Not Dead But Sleeping.
Yesterday afternoon it was reported about the city hall that old man Alfred Boyette, the janitor and aho has been in the service of the town over forty years, was dead or dying in the town building. Mr. T.A. Hinnant, the city clerk, several policemen, and the county physicians and other officials hurried to that part of the building where he was lying anxious to do all they could to have him taken home. There was little appearance of life, but when they started pick him up he aroused himself and wanted to know what it all meant. Old man Alfred was simply asleep. “Can’t a man take a little nap,” he said. Everyone likes Alfred and the crowd was glad that he was not dead but sleeping.
— Wilson Times, 6 May 1910.
On 20 January 1867, Alfred Boyette and Liza Barnes were married in Wilson County.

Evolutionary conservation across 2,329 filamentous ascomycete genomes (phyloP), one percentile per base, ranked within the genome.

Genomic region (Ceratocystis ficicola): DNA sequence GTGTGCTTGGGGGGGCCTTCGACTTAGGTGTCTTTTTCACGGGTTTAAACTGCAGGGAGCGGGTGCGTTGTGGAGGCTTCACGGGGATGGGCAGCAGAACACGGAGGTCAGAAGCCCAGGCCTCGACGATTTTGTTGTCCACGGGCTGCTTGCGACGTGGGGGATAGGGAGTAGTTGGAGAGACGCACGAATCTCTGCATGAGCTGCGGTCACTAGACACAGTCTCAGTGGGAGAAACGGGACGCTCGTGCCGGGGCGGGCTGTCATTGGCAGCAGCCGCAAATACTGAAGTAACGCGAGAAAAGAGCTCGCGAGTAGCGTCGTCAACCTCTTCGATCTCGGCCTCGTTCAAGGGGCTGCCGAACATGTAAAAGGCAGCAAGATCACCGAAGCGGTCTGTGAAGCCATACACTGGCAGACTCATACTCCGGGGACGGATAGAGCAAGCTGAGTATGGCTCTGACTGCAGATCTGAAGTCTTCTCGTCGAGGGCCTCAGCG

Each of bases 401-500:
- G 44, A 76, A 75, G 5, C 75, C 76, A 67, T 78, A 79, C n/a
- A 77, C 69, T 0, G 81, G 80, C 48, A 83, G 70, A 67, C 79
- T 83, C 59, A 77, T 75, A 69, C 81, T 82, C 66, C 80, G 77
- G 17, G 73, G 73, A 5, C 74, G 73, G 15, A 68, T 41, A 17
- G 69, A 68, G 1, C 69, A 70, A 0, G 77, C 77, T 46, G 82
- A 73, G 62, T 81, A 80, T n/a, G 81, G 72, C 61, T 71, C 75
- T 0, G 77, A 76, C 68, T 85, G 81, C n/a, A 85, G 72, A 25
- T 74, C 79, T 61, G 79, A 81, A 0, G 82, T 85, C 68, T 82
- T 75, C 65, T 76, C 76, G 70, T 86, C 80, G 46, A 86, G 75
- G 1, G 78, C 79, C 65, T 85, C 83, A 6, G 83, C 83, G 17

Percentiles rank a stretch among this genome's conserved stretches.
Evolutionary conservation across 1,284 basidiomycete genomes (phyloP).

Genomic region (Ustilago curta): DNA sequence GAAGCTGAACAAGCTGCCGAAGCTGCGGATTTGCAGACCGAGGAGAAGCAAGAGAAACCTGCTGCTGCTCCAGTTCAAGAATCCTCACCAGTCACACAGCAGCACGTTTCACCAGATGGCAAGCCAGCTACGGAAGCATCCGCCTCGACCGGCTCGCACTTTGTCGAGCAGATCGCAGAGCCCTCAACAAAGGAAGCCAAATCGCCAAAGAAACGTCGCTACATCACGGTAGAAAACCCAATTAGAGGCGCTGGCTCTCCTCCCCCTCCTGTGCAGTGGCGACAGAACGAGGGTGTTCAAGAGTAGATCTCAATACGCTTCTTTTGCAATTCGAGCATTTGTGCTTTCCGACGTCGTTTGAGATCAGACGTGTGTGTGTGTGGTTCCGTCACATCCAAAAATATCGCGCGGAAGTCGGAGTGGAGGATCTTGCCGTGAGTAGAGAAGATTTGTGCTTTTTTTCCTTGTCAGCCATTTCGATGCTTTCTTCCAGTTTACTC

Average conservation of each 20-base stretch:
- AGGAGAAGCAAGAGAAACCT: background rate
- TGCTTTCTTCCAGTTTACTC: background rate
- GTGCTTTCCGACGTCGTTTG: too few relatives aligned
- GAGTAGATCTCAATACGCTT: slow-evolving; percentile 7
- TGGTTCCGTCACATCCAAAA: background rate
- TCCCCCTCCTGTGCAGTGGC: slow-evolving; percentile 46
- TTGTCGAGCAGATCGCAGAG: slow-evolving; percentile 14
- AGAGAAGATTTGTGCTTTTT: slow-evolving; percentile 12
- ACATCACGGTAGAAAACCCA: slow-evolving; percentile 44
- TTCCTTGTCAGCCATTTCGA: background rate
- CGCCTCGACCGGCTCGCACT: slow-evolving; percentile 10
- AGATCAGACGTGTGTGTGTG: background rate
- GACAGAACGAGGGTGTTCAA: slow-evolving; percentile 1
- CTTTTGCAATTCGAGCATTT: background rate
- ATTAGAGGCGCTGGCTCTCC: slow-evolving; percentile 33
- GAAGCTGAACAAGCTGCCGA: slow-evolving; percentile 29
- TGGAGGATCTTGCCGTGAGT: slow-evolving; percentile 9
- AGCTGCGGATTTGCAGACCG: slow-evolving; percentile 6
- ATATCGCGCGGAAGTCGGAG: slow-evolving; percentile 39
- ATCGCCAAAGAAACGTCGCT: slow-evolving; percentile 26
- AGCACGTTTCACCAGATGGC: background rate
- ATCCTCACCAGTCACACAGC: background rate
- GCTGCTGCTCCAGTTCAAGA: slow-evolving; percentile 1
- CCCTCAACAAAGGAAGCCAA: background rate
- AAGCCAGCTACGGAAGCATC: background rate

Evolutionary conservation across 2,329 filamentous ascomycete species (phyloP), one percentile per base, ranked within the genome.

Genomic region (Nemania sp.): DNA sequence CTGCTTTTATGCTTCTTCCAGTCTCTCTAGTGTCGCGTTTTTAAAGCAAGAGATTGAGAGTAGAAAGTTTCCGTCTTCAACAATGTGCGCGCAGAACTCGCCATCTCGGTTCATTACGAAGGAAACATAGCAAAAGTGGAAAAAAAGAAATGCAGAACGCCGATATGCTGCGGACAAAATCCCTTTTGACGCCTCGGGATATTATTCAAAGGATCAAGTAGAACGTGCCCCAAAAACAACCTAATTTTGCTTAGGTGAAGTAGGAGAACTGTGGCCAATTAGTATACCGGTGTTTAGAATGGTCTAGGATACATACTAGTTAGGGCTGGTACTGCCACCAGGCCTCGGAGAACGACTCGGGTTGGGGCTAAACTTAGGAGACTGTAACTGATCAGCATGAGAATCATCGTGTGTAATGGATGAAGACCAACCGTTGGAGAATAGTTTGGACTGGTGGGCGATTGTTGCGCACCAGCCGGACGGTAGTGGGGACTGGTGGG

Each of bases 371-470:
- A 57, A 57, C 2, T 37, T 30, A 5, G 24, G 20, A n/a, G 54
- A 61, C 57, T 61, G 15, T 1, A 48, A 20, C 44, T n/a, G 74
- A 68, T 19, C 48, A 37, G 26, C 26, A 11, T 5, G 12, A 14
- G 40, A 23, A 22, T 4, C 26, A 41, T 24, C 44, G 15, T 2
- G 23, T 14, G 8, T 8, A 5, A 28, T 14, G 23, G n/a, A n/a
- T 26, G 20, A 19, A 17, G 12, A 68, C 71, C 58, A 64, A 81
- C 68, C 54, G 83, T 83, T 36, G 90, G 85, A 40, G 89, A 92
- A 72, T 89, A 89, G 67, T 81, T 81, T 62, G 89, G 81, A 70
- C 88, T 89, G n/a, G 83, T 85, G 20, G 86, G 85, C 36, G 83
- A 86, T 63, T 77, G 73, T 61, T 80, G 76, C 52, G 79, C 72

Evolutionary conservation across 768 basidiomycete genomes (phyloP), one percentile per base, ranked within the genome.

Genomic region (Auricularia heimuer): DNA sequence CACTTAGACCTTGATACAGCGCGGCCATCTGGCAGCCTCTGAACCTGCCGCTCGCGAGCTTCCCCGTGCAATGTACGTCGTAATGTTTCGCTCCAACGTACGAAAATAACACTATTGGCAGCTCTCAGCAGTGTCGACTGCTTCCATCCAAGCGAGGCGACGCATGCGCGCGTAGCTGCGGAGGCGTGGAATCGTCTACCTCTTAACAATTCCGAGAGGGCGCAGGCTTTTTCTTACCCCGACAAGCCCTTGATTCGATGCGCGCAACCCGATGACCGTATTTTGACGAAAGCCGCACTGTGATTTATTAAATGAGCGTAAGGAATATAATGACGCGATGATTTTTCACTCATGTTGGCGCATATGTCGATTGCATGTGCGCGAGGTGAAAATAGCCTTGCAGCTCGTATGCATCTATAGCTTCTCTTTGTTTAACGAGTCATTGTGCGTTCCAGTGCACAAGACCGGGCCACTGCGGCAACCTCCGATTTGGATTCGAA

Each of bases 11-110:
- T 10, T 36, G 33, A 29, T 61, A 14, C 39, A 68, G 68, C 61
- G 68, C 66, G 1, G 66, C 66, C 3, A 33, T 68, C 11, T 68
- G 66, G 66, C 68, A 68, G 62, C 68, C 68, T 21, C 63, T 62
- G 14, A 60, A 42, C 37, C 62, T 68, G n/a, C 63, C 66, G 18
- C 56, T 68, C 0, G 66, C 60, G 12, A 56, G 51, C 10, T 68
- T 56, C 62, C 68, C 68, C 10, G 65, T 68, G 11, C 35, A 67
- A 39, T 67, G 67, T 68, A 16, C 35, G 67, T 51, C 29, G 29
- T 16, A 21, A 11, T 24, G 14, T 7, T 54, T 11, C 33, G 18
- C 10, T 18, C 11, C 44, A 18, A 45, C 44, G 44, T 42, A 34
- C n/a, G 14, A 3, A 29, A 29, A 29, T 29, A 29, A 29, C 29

In the 1870 census of Wilson, Wilson County: Alfred Boyette, 26, farm laborer; wife Eliza, 29; and Julius Freeman, 21, carpenter.
In the 1880 census of Wilson, Wilson County: on Spring Street, Alfred Boyette, 40, working on street; wife Eliza, 45; daughter Sylvia, 9; and boarder Albert Barnes, 22, working at ice house.
On 18 November 1897, Alfred Boyette, 55, son of Hady Hinnant, married Mrs. Mary Armstrong, 37, daughter of Raford Dew, at the home of Raford Dew in Wilson township. Missionary Baptist minister M. Strickland performed the ceremony in the presence of Bush Dew, Moses Dew and Henry Melton.
In the 1900 census of “genater” Alfred Boyett, 59; wife Mary, 32; and children Alfred, 1, Etna, 9, and Willie, 13.
In the 1910 census of Wilson, Wilson County: Alfred Boyette, 75, laborer for court; wife Mary, 40; and children Millian, 21, and Willie, 18, both factory laborers, Edna, 11, and Gincy, 9.
On 7 March 1911, in a synopsis of news of the monthly city aldermen’s meeting, the Wilson Times noted that on motion Mayor Briggs was powered to “look into the condition and needs of Alfred Boyette, city employee, who is in bad health.” Boyette apparently died shortly after.